As a keen Skier since a very young age, the idea of snow in Australia baffled me! So much so that my friends and I booked a weekend trip to the aptly named Snowy mountains to experience this! As we left Bondi in the sunshine at 8am Friday morning, it didn’t seem possible that in six hours we would be amongst the snow. We made a quick pit stop in Canberra on the way, just so we can officially say we’ve been to the capital, and eventually arrived at our cosy apartment with full on wood fire in Jindabyne. It was pretty cold but still no sign of snow…
After an evening in with food and drinks we woke early the next day to collect our equipment and take the hour long drive to the mountain. Finally snow! In fact there was a hell of a lot of snow, too much snow even. Years of skiing in Europe and America have made me a little fussy with the conditions I like but when you’ve spent a lot of money and travelled so far for one day on the slopes; you’re going to Ski regardless. I have never experienced anything like it! The wind was crazy, at one point us girls couldn’t even get off the chair lift as the wind was blowing back against us so much. You could barely see your hands in front of you, never mind trying to spot friends on the mountain or even judging whether you’re about to make a turn on ice or snow or even hit a tree. It was pretty stressful at the top of the mountain. Although the resort isn’t massive, the slopes were surprisingly good. You might just get a little bored after a few days of the same runs.
Apart from some sketchy moments in the awful conditions at the very top of the moment, I had a great day on the slopes and I left dreaming about working a ski season in Europe next year. Talking of sketchy, I think one of my poorer decisions in life came at the end of the day when I made the call to take Steph (a complete beginner) down a tricky blue. Steph and a fellow beginner friend Sandra had spent the last few hours going down the same nursery slopes. As it was the last lift of the day I told them to come with us on a proper chair lift to take what I remembered to be an easy blue run down. As the chairlift kept getting higher, I started to realise what I had done. Turned out that it was a pretty tricky blue, the conditions had worsened and Steph’s confidence was struggling after a tiring day falling over. The situation wasn’t helped by the patrol men who came and screamed at us for skiing too slow, putting Steph under lots of pressure causing her to stress and ultimately start falling lots! We eventually got down the slope that would normally take me about 20 minutes in about an hour and a half. Huge sigh of relief when we finally saw the pub at the bottom! Very proud of my girl for not giving up!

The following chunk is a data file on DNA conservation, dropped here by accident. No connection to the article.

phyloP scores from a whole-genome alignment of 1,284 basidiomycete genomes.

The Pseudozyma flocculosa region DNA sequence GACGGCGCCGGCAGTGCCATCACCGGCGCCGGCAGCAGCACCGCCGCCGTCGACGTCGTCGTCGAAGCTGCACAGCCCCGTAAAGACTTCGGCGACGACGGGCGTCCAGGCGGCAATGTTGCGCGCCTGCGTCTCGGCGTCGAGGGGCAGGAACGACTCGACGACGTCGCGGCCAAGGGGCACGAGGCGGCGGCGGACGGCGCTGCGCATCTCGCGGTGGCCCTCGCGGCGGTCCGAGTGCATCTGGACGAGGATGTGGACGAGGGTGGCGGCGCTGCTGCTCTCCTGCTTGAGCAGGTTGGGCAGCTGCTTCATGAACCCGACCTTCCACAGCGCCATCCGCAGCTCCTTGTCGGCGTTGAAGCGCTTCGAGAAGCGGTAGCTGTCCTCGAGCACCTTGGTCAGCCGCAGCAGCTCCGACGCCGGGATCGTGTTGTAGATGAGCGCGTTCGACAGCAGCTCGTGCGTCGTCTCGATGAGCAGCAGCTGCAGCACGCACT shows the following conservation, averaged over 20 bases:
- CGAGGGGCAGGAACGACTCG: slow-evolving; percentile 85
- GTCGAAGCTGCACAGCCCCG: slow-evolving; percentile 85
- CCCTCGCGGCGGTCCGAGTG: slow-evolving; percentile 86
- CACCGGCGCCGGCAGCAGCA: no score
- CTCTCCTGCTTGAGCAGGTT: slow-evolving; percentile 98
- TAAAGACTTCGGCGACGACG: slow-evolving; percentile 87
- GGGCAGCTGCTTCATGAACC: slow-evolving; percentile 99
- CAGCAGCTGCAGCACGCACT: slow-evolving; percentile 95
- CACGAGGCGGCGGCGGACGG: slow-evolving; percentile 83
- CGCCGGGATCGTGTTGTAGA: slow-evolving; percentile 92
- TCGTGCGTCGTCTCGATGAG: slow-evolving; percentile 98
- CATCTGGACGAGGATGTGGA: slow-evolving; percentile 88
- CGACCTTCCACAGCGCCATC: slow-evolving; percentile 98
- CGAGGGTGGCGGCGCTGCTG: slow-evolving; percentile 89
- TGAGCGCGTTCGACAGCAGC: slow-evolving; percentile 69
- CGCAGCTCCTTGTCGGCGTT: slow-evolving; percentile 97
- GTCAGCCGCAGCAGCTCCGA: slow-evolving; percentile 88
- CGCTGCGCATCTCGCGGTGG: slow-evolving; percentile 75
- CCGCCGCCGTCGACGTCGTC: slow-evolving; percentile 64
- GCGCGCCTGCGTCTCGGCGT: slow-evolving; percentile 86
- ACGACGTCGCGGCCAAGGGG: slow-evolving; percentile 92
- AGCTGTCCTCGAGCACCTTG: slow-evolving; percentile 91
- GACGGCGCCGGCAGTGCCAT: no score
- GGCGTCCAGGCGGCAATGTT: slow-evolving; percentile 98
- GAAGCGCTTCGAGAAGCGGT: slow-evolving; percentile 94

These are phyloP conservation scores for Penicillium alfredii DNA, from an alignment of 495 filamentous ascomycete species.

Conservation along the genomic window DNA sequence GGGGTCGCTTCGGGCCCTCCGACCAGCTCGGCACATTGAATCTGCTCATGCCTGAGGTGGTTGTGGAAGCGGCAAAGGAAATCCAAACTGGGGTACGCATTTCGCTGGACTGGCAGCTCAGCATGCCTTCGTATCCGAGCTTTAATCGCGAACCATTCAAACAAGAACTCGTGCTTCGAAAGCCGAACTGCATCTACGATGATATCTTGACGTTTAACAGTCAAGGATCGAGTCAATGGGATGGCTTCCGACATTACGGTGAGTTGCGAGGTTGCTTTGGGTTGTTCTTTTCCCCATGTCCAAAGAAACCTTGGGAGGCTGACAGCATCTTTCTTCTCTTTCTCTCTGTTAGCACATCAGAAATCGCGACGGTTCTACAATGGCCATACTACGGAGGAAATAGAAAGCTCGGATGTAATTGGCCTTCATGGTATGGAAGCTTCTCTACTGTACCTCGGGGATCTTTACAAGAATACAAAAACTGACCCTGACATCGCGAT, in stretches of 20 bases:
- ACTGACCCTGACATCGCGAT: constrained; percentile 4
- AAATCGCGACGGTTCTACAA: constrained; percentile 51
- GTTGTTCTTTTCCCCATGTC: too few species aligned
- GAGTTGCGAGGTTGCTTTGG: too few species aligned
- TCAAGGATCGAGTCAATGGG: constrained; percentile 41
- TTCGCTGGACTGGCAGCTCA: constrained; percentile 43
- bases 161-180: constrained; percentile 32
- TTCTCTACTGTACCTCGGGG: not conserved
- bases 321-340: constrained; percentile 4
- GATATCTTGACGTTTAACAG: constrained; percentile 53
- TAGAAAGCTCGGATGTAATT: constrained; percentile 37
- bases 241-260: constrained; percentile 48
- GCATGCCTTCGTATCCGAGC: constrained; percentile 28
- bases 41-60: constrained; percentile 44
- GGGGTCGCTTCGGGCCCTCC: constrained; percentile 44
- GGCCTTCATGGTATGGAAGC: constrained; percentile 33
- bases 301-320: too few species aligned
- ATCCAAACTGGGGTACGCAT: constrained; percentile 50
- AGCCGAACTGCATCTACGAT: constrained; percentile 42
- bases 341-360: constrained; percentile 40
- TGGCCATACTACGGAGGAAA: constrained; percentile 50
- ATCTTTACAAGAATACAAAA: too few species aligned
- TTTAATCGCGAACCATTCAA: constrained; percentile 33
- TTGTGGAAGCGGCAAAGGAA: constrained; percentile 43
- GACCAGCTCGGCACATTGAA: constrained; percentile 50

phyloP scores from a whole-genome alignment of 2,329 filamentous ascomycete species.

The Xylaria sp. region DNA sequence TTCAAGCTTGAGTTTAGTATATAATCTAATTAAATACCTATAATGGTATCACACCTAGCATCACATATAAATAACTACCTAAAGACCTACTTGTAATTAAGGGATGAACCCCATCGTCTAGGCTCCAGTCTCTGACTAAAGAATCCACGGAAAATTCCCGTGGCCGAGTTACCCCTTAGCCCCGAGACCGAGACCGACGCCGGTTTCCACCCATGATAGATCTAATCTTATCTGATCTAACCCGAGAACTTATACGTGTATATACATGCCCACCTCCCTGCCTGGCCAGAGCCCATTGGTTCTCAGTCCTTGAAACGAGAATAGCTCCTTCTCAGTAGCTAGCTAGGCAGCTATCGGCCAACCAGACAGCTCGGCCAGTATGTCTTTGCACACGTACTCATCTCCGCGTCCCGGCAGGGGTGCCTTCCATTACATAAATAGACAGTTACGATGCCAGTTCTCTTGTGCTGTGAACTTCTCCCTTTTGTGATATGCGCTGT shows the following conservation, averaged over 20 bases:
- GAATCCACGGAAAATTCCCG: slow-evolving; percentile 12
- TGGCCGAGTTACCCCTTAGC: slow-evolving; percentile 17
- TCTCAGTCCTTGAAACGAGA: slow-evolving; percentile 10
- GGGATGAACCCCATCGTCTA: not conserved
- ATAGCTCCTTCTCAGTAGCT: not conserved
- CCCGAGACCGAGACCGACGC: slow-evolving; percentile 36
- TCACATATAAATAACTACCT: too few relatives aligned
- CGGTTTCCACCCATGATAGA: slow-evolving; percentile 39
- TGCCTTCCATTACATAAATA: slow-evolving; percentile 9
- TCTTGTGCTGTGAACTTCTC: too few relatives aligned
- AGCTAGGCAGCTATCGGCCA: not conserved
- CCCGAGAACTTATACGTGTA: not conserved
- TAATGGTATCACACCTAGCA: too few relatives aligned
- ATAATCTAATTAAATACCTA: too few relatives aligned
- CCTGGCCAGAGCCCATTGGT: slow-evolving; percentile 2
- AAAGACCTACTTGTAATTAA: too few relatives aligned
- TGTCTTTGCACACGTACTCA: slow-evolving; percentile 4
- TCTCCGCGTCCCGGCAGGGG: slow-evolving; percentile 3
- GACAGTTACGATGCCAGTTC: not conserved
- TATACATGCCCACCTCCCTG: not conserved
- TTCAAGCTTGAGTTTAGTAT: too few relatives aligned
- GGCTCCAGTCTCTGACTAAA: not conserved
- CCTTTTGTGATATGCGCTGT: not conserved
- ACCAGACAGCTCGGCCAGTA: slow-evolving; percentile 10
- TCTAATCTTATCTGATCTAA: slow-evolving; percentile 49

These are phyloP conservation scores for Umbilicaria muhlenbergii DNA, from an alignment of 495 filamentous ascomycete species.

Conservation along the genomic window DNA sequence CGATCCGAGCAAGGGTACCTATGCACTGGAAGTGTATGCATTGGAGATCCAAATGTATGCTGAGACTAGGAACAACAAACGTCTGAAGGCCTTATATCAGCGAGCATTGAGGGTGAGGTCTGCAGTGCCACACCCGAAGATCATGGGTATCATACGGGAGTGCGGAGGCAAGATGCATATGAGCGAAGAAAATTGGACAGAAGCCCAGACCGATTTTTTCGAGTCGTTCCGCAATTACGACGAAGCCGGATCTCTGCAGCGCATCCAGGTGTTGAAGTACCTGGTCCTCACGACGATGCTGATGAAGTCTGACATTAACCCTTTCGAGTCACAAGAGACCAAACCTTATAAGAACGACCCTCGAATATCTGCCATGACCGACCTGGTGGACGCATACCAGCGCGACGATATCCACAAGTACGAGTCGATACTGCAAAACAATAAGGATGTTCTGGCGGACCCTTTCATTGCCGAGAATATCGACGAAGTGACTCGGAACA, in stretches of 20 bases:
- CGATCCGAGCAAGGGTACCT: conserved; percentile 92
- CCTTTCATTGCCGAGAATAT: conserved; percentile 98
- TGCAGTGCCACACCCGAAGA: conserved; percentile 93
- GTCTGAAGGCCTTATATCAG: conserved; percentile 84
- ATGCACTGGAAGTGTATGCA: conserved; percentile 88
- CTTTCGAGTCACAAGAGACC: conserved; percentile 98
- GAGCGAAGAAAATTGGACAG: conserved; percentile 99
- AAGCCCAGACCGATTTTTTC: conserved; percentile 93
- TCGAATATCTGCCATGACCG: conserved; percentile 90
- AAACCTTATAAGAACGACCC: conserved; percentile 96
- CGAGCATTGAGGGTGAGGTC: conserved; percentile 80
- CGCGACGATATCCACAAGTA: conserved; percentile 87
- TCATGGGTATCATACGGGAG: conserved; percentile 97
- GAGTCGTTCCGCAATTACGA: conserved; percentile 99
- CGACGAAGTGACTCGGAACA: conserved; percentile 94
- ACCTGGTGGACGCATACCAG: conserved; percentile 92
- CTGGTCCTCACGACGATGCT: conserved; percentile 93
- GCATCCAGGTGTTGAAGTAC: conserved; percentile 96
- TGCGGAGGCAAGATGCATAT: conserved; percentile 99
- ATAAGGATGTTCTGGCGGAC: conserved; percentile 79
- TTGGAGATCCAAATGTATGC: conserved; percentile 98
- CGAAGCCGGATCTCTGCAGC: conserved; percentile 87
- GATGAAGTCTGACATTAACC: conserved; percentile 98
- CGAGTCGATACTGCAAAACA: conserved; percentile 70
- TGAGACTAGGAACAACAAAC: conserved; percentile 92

Lots of Love-o for Freo

Most people we’d spoken to about coming to the West Coast and Perth mentioned that the highlight was the town of Freemantle. After five days in Perth we hopped on the train for a short journey to ‘Freo’ where we checked into our beds in the prison. Before you start panicking family, Steph and I hadn’t suddenly succomed to a life of crime, rather one wing of the old Freemantle prison has been turned into a hostel. One of the coolest and most modern hostels we’ve stayed in yet!

prison or hostel?
Freemantle is a very cool, young, hipster town with plenty of bars and restaurants. To best discover this town we bought tickets for a night of live music in five different pubs around the area, perfect way to explore when you’re only here for a short time. We also popped by the famous and absolutely massive Little Creatures brewery for a private tour and tasting session with the very eclectic bar manager. Afterwards we stopped for fish and chips by the marina, well it’d be rude not to! As we were there over the weekend we managed to head to the local market every day for a browse, before continuing our daily hobby in WA of drinking and eating.

On our last day, we headed back to Perth ready to fly back to Sydney, but not before one last explore of the city with brunch at a cute café and heading to do one of the most rated things in Perth, a trip to Kings Park. It was a lovely sunny Saturday and as we arrived there was a massive crowd of people. Thinking we’d stumbled across some exciting event we sped up to see what was going on only to discover that despite the incredible view of the skyline, everyone had their faces planted in their phones playing that stupid Pokémon game. This was our first realisation about how big a this game was, witnessing all these fully grown adults walking alongside their children aggressively swiping at their phone screens. It was mental! I’ve never seen anything like it, and changed our peaceful stroll around the park to something a bit more comical. The park however was stunning, with such beautiful views over the city and the river. After a long day of walking, it was time to rest our heads and feet as we boarded our flight to Sydney for the last couple months of our trip.